Residential Measurement Standards

Residential Measurement Standard

Alberta real estate professionals must use the Residential Measurement Standard (RMS) when measuring residential properties. This measurement standard helps consumers easily and accurately compare different types of residential properties.
The RMS offers a consistent means of representing the property’s above grade space. Among other things, the RMS sets out what parts of a property can be included in its measured-area. For example, if a room has a dormer with a ceiling height of only 4 feet, is it included as floor space? What about finished basements that are entirely below grade? The RMS information benefits consumers because:
• sellers want their property size accurately described
• buyers want to ensure the property size meets their needs
• buyers and sellers want to be able to compare the size of different types of properties
• landlords want to accurately describe their rental property’s size
• tenants want accurate information regarding their leased space size
When stating a residential property’s area, your real estate representative must follow the RMS principles:
Top 6 things to know about the RMS
Are you getting ready to buy or sell a home? If you’re a buyer, have you thought about how much space you want? If you’re a seller, have you thought about how the size of your home will affect your list price?
Property size is important, and the Residential Measurement Standard (RMS) in Alberta provides a consistent way to communicate property size for both buyers and sellers. It contains nine principles that real estate professionals must follow when measuring and representing the size of residential property.
Here are the top six things buyers and sellers need to know about residential property measurement, and the Residential Measurement Standard, in Alberta.
1. If you include the size of your property in its listing, the size has to be calculated using the Residential Measurement Standard. As a seller, you’re not required to include the size of your property in the listing, but since property size is important information for most buyers, most sellers include it. If you include the size of your property in the listing, your real estate representative needs to use the RMS to calculate the area.
2. The RMS area only includes above-grade space. The RMS area of a property is the sum of its above grade levels. You cannot include below grade or partially below grade levels of a property, such as a basement or the bottom level in a bi-level, in the RMS area. Your listing can include information about below grade area, but that area is not included in the RMS area, and the listing needs to be clear the additional area is below grade.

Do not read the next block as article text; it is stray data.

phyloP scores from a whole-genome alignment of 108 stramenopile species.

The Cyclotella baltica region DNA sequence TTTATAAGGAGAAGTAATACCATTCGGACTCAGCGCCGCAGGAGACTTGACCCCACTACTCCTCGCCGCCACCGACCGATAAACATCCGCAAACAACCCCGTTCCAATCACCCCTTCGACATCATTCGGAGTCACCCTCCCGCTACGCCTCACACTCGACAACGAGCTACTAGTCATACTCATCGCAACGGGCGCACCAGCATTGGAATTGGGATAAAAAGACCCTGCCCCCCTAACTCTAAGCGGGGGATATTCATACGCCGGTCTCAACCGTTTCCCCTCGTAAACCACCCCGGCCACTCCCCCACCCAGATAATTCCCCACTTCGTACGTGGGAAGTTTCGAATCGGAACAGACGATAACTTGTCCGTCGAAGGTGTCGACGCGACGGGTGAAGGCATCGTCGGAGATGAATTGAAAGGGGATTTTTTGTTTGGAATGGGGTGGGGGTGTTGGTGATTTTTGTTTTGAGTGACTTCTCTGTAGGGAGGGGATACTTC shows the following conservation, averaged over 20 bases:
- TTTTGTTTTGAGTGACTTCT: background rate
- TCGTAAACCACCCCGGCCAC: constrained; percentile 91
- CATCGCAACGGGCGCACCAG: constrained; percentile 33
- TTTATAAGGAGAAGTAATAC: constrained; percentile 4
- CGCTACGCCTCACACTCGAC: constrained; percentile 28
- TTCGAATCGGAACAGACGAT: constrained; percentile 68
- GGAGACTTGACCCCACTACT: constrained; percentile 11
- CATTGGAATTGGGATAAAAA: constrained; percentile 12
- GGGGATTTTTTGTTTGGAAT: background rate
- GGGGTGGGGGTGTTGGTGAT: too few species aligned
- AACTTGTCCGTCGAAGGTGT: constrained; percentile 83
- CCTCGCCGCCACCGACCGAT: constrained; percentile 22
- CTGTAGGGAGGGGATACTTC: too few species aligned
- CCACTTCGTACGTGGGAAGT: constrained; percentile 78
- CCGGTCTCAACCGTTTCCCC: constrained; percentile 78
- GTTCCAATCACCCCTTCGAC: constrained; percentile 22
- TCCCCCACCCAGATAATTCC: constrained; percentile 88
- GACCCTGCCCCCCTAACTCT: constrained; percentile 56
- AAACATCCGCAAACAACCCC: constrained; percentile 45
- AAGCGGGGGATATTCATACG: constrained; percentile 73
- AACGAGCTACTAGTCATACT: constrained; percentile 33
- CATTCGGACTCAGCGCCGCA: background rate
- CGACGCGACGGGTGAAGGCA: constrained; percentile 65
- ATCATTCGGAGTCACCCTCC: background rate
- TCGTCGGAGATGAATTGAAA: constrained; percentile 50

3. RMS size and condominium unit registered size are not the same thing. All condominiums have a unit registered size. Condominium unit registered size and RMS area are not the same thing, and they aren’t interchangeable. Condominium unit registered size might include areas that are below grade or that are not suitable for year-round use — such as enclosed patios. It may also include areas that aren’t connected to the unit, such as a storage locker or parking stall. RMS area does not include these areas. Since the condominium unit registered size and RMS size for a condominium unit are often different, your real estate professional must calculate the area of a condominium unit using the RMS. If you’re also going to include the condominium unit registered size, you must do so separately and it must state what areas are included in the condominium unit registered size (garage, below grade space, etc.)
4. You can include additional measurement information in your listing. If as a seller you want your real estate professional to advertise additional measurements, they can, with some limitations. Before offering any additional measurement information, you must ensure your listing communicates the RMS area. After that your listing can offer measurements that include:
o the below grade areas of the property;
o the size of structures not connected to the property;
o structures connected to the property that do not meet the year-round requirements, and;
o for attached properties, the assumed exterior size so that the property can be compared to detached properties (if it’s an attached or semi-detached property
5. Areas included in the RMS have to be weatherproof and suitable for year-round use. Suitable for year-round use means it needs to be possible to heat the space to 22°C in the winter. In order to include spaces or structures in a property’s RMS area, they need to be a permanent structure, attached to the main heating system (or have their own permanent heating system), and be permanently attached to the main electrical service. For example, if your property has a sunroom that meets the heating requirement but isn’t permanently connected to your main electricity, it cannot be included in the RMS area of your home.
6. Size isn’t the only consideration in the sale price of a home. Some sellers expect their home to sell for a certain amount based on what homes identical in size have recently sold for in their area. The logic is same size, same neighbourhood, same price, but that’s not the reality. There isn’t always a proportional relationship between the size of a property and its sale price. A lot of factors determine a property’s sale price. These factors include age of the home, layout of the home, features, and finishing. Size is just one factor.